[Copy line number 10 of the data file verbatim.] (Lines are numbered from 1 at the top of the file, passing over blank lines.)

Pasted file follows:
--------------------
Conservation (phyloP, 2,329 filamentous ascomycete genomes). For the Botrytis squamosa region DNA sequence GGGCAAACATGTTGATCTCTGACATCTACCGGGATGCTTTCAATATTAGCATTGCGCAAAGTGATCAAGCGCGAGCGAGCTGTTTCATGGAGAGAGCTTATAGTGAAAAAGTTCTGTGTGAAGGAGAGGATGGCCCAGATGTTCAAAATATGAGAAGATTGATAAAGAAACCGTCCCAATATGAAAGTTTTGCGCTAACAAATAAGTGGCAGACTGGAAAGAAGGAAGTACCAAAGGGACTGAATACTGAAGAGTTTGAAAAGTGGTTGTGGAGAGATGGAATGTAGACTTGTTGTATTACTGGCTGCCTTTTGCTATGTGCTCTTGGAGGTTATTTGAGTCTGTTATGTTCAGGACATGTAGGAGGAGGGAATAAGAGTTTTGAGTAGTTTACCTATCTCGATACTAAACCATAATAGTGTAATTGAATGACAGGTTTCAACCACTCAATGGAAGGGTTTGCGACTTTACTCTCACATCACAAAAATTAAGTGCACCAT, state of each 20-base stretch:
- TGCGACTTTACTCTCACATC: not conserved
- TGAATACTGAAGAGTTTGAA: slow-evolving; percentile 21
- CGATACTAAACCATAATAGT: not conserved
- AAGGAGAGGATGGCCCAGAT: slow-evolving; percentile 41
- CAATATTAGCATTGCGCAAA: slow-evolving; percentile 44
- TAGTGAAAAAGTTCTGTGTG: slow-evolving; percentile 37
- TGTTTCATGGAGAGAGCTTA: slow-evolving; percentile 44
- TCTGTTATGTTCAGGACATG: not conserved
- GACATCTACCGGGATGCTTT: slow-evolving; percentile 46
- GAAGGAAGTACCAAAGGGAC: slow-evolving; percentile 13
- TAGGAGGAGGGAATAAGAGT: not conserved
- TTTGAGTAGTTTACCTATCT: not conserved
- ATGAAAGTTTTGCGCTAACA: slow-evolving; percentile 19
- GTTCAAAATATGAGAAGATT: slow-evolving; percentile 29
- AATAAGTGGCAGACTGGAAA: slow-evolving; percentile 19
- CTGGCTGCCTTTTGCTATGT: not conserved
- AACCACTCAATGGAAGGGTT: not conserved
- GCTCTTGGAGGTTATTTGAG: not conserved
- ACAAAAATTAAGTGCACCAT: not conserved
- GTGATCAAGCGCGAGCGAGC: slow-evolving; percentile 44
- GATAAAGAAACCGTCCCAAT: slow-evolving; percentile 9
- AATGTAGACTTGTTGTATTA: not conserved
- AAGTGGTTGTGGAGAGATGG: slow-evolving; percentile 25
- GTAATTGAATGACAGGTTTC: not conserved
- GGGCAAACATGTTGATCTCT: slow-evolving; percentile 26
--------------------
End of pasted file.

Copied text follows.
- GACATCTACCGGGATGCTTT: slow-evolving; percentile 46